Under a sky clear as day, egged on by a spring wind, my dog and I walked. We are always walking. Our steps marking the rise and set of our diurnal course. Our routes comfortingly familiar, traversing us from tip to toe. Sometimes we have company: children, husband, parent, friend, another dog. But mostly we are alone. Recently, in an ongoing effort to quell the anxiety of which I have written in previous columns, I decided to view our walks as opportunity. A moment in which to still my mind, breathe deeply, engage mindfully with the natural world. So there I was, grateful for the cloudlessness, the rainlessness, skin thrilling to the frigid breeze, when panic set in. I wasn't doing it right. Something was wrong. I fumbled in the capacious pockets of my puffer vest.
Pushed aside the chunks of dried lamb's lung brought along to lure back my runaway dog, the old bread bags collected to pick up her foul leavings, the heavy bunch of keys, until, finally, I alighted with sweet relief on its stone cold edges. My phone. Touching the Safari icon, I feverishly swiped through the last pages I had visited. There. There it was. An article laying out how to be present, how to acknowledge the flare of your nostrils with each inhalation, the parting of your lips with each exhalation. I read as I walked. I was outside, surrounded by glorious birdsong, a spread of trembling wild flowers before me, and I was transfixed, by a screen.
Setting off on a walk the other day with a friend, filled with the joys of our temporarily unencumbered state, I looked over at her. In one hand she clutched her phone, the size of a small personal computer. She followed my gaze. Laughed. It's ridiculous, isn't it, she said. But what if something happened? If someone needed to get hold of me? She paused. I guess we used to be okay, didn't we, before? Without them?
Were we? I don't even know anymore. Can no longer remember nor fathom how we lived or could live without smart phones. I reach for my phone in the middle of sun salutations at yoga. Someone may have texted me! On a rare night out alone with my husband, our phones lie on the table between us, lurking silently, like leashed sentries; in case the babysitter needs us. Later, in bed, backs to each other, clasping our devices, he'll claim he is only checking a few emails. Just the headlines, I'll promise. And before we know it we are lost, disappeared down a vortex of links leading to yet more drivel. I'll find myself intently watching a YouTube video of a Malaysian drag queen demonstrating how to execute the perfect french plait when I could be reading a novel or making love. The other night, fighting sleep, my husband snoring gently next to me, his phone still in hand, I read an article online about the importance of turning off screens 90 minutes before you retire to bed. My eyes stung grittily and the irony was not lost on me.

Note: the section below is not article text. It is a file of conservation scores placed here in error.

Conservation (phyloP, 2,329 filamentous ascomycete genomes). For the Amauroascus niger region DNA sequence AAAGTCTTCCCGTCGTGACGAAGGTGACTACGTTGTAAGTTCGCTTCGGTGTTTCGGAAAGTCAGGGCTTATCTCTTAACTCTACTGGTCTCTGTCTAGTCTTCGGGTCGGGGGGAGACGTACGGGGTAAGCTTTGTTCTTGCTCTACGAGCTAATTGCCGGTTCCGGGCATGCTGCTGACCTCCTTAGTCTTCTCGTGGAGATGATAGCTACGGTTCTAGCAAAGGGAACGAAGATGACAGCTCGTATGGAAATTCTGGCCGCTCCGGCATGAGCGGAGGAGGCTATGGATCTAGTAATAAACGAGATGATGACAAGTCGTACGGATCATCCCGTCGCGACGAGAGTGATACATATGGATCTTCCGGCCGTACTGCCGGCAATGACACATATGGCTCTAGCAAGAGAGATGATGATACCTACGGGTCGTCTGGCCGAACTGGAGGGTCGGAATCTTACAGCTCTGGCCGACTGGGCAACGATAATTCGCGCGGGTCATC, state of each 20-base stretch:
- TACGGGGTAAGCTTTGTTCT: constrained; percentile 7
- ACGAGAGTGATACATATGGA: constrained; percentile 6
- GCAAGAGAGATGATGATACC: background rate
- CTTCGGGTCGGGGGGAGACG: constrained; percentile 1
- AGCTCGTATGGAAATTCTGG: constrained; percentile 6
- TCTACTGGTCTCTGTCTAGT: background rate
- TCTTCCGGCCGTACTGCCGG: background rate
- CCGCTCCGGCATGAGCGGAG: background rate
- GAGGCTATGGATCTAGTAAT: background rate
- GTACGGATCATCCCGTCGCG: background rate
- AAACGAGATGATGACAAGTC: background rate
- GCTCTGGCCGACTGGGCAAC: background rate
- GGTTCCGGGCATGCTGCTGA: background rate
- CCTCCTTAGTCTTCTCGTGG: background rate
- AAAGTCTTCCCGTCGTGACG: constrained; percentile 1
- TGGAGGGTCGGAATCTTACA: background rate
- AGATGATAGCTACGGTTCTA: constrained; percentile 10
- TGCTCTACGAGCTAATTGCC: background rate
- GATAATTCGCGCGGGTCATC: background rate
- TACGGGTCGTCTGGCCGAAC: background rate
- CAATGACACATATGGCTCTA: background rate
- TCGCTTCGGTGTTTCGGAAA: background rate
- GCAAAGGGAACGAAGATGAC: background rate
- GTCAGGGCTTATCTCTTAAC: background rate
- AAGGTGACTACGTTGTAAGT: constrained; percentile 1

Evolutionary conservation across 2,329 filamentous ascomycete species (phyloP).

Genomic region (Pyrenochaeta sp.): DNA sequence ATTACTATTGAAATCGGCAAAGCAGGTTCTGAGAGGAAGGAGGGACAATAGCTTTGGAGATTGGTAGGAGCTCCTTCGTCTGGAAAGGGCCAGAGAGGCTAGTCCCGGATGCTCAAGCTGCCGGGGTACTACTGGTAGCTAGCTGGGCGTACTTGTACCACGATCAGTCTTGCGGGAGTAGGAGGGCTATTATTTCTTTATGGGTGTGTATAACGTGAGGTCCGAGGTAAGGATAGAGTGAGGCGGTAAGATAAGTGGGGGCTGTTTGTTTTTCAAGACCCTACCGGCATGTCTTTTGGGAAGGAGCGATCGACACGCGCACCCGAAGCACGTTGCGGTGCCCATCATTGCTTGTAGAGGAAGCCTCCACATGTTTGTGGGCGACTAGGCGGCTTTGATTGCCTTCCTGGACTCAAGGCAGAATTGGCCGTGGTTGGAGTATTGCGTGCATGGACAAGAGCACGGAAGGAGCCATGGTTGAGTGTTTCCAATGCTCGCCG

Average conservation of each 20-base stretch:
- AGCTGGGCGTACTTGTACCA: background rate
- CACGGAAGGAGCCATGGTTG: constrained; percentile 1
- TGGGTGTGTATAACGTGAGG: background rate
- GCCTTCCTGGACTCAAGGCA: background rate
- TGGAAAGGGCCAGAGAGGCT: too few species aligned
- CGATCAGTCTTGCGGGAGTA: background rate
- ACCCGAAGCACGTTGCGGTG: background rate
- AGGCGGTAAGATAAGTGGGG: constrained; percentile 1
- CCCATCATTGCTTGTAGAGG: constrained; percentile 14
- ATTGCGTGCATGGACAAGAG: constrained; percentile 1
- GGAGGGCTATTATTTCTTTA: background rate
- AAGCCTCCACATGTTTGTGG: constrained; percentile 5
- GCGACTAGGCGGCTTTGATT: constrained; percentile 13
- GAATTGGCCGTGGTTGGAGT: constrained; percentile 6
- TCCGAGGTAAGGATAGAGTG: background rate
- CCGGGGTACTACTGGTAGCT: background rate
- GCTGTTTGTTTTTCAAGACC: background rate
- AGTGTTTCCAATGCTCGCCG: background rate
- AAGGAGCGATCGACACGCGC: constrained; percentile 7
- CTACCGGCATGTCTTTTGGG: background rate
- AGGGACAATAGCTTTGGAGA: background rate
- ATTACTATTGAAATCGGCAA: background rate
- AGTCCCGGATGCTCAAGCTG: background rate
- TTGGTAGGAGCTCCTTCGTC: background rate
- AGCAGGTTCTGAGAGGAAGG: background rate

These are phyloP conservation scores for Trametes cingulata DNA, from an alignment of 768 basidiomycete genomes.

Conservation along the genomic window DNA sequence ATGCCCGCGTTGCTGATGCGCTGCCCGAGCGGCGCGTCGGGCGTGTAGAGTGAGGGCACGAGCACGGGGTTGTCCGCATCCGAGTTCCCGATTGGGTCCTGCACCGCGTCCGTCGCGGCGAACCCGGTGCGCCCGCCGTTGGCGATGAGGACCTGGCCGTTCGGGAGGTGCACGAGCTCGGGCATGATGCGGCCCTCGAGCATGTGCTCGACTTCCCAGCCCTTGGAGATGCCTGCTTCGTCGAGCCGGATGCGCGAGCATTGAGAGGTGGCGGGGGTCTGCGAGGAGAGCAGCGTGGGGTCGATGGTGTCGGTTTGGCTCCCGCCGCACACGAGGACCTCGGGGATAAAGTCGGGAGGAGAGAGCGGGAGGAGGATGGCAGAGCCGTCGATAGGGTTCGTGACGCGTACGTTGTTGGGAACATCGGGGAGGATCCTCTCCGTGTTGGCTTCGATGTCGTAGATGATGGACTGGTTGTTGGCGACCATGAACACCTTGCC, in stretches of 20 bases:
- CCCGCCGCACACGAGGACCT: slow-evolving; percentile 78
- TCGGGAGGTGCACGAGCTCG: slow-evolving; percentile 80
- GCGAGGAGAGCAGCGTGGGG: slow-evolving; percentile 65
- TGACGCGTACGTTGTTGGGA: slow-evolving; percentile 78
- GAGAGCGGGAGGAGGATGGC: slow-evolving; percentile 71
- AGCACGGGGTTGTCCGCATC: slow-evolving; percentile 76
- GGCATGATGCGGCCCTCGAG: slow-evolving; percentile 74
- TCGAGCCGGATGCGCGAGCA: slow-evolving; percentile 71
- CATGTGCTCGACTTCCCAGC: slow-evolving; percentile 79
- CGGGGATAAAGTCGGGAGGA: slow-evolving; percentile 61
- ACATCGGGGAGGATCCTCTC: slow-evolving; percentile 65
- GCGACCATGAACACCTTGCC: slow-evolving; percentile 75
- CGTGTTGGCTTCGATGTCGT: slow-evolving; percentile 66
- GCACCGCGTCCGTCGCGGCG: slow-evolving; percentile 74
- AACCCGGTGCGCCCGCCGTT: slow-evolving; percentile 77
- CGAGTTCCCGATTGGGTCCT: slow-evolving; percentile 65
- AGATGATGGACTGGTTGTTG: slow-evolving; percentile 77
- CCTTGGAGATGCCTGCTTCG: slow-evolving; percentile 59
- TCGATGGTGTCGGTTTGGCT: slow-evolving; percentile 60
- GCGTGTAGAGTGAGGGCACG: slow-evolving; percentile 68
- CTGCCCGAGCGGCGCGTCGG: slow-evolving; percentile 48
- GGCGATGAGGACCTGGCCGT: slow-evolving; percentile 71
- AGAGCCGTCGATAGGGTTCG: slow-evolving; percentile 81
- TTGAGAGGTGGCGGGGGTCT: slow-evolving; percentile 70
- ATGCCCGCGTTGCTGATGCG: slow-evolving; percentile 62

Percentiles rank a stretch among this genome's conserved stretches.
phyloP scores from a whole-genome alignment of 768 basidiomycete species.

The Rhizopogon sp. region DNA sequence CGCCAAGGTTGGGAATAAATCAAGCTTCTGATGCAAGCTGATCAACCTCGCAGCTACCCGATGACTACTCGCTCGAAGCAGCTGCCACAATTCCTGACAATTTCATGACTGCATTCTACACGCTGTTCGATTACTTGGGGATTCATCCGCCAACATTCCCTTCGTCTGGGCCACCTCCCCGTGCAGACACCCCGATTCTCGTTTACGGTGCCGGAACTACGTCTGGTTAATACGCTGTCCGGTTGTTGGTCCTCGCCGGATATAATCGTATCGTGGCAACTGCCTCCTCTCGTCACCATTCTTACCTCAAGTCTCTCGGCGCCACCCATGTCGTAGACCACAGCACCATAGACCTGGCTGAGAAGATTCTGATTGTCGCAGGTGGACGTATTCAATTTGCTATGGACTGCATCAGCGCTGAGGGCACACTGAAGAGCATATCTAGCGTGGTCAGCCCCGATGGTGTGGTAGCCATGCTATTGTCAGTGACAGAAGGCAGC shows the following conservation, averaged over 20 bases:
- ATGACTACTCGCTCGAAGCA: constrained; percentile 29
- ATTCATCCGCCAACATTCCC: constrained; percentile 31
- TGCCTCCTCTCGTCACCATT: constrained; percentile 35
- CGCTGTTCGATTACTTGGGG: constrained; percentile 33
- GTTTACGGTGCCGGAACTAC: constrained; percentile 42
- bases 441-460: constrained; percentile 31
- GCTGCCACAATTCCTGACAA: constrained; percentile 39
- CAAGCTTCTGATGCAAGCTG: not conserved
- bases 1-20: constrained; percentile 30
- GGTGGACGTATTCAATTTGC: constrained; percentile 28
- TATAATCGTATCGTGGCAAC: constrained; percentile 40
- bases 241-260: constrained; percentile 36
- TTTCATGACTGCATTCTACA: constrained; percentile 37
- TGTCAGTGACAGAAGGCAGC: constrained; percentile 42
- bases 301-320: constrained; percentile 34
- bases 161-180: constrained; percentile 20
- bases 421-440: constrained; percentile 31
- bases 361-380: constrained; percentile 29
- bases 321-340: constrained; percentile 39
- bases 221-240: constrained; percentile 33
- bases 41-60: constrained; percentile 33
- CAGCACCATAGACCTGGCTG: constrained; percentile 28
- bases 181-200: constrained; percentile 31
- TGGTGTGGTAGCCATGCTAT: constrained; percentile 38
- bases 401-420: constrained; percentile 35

Jon Krop, who writes on meditation in the modern age, says we are addicted to the distraction smart phones provide. "It's as if going a single second without something to occupy our minds would be intolerable." We use our phones to read menus before we get to the restaurant, destroying the pleasure of discovery in situ. We use our phones to look up that name on the tip of our tongues, rather than exercising our brains by teasing it out.
Last weekend the cover story of this magazine asked how much is too much when it comes to kids and screen time. Reading it, I felt both smug and fearful. My children aren't allowed screens in their bedrooms, nor before or after school. And yet when my husband and I are tired or grumpy it's a free-for-all, great swathes of our children's lives consumed by the computer/iPad/TV. It occurred to me, though, that in some ways it's us, their parents, with the problem, only there's no one to tell us to get off that bloody screen.